From Sustainability to Resilience

The verdict is in, and the verdict on this particular occasion takes the form of student evaluations. Let me tell you, you never stop feeling a bit wary of them. When the envelope comes, or—as in the past two semesters—the PDFs, my heart skips a beat before I begin to read them. But that is a little beside the point. I was just reminded of the downside of the one-size-fits-all evaluation form we get from the Brooklyn campus, namely the question asking students to indicate to what degree the course increased my understanding of environmental sustainability. Sustainability? Why am I asked to teach sustainability? When did that become an overarching societal value? Why should my courses not increase compassion, or reflection, or social responsibility, or understanding of First Amendment rights, given that we are an information school?

And to this list of values I would like to add resilience. Resilience asks “how to support people and create systems that know how to recover, persist, and even to thrive in the face of change.” Andrew Zolli is a “thought leader and curator of a new idea, ‘resilience thinking,’” and was recently interviewed on On Being [all quotes are from the transcript] about his ideas and his book Resilience: Why Things Bounce Back.
Screen shot 2013-06-16 at 12.42.04 am
Zolli tells us that

the ecological system, the economic system, the geopolitical system, the climate system, the food security system are all connected to each other in ways that cause very complex highly unpredictable nonlinear outcomes. So all of those systems being connected leads us to a place where increasingly instead of trying to find an equilibrium in a planet that’s out of balance, we also have to try and manage with the unbalances, the imbalances.
We have to manage in a world that’s intrinsically out of order.

He goes on to describe the decade that began with the events of 9/11 and continued through expensive and deadly wars, economic crisis, international terrorism, and unprecedented natural disasters. Zolli asks how can we weather such system failures, and answers that in a world where systems are so interdependent, we need to have redundancy in our systems. He says:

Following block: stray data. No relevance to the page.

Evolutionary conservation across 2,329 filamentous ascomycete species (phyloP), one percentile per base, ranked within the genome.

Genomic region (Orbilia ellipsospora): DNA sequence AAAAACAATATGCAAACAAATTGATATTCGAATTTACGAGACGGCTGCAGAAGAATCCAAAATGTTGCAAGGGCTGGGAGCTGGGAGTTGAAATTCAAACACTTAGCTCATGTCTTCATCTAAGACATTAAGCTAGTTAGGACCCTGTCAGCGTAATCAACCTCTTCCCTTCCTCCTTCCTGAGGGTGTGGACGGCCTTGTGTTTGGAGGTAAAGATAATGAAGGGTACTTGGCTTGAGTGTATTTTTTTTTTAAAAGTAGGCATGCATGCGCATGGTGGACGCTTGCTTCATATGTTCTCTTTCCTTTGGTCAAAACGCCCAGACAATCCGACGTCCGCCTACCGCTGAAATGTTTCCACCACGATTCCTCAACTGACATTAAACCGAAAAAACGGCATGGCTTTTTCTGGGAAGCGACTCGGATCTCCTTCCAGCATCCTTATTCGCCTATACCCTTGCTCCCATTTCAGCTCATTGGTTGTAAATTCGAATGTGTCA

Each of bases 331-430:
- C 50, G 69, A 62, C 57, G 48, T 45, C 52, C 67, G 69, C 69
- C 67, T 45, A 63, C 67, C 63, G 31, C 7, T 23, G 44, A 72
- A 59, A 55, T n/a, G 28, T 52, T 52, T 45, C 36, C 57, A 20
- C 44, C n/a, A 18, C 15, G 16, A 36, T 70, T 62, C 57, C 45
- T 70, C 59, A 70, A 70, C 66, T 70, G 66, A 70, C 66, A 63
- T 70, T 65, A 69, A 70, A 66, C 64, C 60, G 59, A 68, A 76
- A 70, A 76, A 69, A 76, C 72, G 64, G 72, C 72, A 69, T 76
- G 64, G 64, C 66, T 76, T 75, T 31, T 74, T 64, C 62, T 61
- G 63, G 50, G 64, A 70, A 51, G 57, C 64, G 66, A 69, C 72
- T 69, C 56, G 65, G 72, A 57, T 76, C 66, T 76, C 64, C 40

… a big part of that story is about emboldening the local. Because we’ve so tightly connected all of these systems, it’s important that we have redundancy. It’s important that we have spare capacity. It’s important that we have the right kinds of social networks, so that we can share with each other. It’s important that we have a shared wisdom, a body of knowledge that helps us be more locally self-reliant.

While this is my first introduction to Zolli (copies of his book are on order at PMC), creating redundancy in systems so that they are more resilient against vulnerabilities is a familiar notion in collection preservation. In fact, it is the principle at the heart of LOCKSS (Lots of Copies Keep Stuff Safe), a dispersed digital preservation system from Stanford University. Instead of preserving materials in a centralized way, exposing content to system failure, LOCKSS allows each participating library to preserve its own digital collection through a distributed network, cooperating with one another to assure that the content remain accessible and intact.

This is just one of several examples that ran through my mind as I was applying resilience thinking to libraries and models of scholarly communication. I hope to further explore these themes in my fall course, Academic Libraries and Scholarly Communication. I am excited about introducing students to the concept, and discussing with them its relevancy to academic libraries. Resilience thinking could provide libraries with a roadmap to growth, while sustainability—for all its emphasis on the future—has had very limited positive affect on libraries. Time to write the syllabus.


Suggestion Box: The Full Catastrophe: NYPL – Please review your circulation policy

The off-site storage policy of New York Public Library has stirred much public debate, and rightly so. I feel honored to live in a city that cares about its public library. I wont repeat the debate and will only say briefly that I personally have no problem with off-site storage. From what I tested, the turn-around time is pretty good and I feel the books are accessible. What I do take issue with is that all the books stored off-site do not circulate. To invoke the cliché, what does that have to do with the price of tea in China? In other words, why can’t off-site books circulate, and why are so many book in-library use only? Once a book is delivered, why can’t I check it out? For example, Zygmunt Bauman is a contemporary socialist that has published widely on themes on post-modernism, modernity, liquid societies. He published 57 books and countless articles. Many of his popular books are available on Amazon but at NYPL, only two of the books circulate, and the others are all either off-site or in-library use only. Why don’t these books circulate? These are not books one can read at the library, these are not reference books; these are books you have to have by your side as you read them.
Screen shot 2013-05-26 at 5.40.53 pmAnother example: The Full Catastrophe, a book by David Carkeet, is a academic funny mystery novel with a linguistic twist. It’s fiction, it’s a novel, it’s mystery, it’s summer on-a-rainy-day upstate kind a book. What is it stored off-site and does listen? NYPL are you listening?


Grey Literature 15 conference coming soon